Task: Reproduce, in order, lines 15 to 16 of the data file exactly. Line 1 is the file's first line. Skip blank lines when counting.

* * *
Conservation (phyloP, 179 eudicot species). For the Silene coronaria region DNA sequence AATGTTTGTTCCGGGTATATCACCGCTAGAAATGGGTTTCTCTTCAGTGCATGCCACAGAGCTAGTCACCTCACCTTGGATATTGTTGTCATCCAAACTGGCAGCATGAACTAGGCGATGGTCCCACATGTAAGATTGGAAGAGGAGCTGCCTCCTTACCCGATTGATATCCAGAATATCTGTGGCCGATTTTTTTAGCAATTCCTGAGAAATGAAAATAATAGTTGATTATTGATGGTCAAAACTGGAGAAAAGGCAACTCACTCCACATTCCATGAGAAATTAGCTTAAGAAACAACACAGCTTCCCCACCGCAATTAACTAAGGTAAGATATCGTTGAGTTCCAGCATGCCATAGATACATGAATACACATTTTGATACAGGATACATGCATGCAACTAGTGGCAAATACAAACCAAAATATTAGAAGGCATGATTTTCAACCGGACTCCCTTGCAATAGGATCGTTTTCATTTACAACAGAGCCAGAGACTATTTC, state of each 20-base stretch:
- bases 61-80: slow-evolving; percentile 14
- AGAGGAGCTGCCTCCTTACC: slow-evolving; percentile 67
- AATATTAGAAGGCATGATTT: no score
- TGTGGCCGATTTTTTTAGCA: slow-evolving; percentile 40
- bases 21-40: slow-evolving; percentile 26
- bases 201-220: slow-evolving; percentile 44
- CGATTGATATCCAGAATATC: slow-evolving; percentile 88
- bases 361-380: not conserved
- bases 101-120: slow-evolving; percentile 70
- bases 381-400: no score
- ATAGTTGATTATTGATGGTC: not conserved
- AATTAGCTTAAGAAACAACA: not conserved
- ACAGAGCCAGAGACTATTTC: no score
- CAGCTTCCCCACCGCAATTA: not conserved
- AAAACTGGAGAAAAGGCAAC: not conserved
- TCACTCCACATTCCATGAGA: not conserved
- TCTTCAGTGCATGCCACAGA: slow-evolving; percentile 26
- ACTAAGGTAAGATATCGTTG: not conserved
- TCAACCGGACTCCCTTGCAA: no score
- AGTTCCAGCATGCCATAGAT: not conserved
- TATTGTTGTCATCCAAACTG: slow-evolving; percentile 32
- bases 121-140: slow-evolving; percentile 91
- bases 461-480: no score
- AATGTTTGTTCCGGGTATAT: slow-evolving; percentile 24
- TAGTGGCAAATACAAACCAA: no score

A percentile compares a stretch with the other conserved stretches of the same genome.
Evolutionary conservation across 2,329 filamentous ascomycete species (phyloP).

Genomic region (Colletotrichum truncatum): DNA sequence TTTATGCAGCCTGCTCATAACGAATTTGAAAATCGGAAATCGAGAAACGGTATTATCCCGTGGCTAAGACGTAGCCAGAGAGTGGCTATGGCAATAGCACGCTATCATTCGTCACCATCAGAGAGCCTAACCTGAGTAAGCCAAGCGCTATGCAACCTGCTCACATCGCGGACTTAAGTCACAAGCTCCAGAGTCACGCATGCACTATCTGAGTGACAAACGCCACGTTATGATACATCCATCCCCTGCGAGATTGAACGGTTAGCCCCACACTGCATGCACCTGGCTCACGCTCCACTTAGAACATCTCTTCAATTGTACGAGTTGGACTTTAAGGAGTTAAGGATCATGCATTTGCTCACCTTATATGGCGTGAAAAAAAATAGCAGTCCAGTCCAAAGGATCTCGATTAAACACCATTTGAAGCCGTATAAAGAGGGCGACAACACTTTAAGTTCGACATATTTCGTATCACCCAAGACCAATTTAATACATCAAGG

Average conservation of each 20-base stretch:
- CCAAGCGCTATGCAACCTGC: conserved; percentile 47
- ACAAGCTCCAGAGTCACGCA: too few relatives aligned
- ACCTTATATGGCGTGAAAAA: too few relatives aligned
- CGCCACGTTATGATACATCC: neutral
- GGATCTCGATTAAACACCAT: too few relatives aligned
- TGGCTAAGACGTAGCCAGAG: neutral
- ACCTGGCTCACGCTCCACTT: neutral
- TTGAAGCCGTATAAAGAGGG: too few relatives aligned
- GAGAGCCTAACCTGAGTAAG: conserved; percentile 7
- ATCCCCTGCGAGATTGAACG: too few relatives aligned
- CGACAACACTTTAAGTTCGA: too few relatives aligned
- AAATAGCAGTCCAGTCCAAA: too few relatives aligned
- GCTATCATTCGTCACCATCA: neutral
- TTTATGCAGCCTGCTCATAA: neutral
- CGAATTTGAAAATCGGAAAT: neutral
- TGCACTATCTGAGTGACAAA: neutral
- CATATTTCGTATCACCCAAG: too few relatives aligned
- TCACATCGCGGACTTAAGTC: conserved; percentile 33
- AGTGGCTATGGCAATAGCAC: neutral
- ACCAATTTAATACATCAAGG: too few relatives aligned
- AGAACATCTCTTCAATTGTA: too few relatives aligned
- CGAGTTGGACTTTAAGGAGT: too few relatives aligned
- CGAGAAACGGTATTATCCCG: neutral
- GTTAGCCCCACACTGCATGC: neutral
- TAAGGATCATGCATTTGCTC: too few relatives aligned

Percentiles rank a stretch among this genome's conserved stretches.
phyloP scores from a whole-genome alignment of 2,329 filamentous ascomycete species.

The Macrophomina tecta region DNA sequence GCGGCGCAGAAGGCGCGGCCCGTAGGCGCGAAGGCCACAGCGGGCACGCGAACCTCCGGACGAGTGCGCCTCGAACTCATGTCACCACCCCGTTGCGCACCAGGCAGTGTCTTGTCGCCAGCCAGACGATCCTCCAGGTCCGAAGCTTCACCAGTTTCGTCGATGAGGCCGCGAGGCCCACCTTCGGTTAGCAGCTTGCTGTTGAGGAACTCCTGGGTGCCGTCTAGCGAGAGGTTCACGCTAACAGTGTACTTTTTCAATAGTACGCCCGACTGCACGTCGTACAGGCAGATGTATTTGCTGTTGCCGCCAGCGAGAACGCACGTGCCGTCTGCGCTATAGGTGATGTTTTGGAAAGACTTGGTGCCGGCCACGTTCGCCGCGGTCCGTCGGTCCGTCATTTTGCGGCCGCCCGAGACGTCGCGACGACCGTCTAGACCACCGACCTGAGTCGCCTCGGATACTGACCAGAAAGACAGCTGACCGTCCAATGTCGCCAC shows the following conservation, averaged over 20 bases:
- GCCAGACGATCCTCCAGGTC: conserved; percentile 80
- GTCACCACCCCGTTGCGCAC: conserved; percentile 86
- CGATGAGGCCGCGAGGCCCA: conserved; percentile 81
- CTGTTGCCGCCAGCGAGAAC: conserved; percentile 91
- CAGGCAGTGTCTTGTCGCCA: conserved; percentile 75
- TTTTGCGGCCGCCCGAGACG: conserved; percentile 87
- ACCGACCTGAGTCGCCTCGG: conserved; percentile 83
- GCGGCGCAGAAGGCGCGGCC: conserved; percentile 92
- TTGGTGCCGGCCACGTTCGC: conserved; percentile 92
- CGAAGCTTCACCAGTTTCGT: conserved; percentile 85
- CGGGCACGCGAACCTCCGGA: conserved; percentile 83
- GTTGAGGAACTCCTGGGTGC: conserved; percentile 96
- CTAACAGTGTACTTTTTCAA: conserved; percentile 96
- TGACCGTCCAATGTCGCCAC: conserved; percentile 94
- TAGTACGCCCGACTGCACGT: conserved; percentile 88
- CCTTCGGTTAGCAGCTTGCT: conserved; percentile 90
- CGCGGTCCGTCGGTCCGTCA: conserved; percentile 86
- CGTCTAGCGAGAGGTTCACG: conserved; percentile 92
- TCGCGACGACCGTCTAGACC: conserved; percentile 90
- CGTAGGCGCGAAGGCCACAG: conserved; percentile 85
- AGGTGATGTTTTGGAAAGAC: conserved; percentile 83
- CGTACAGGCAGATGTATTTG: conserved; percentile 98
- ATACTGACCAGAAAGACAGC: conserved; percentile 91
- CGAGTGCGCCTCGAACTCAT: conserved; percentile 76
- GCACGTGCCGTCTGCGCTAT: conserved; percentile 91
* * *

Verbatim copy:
- CAGCTTCCCCACCGCAATTA: not conserved
- AAAACTGGAGAAAAGGCAAC: not conserved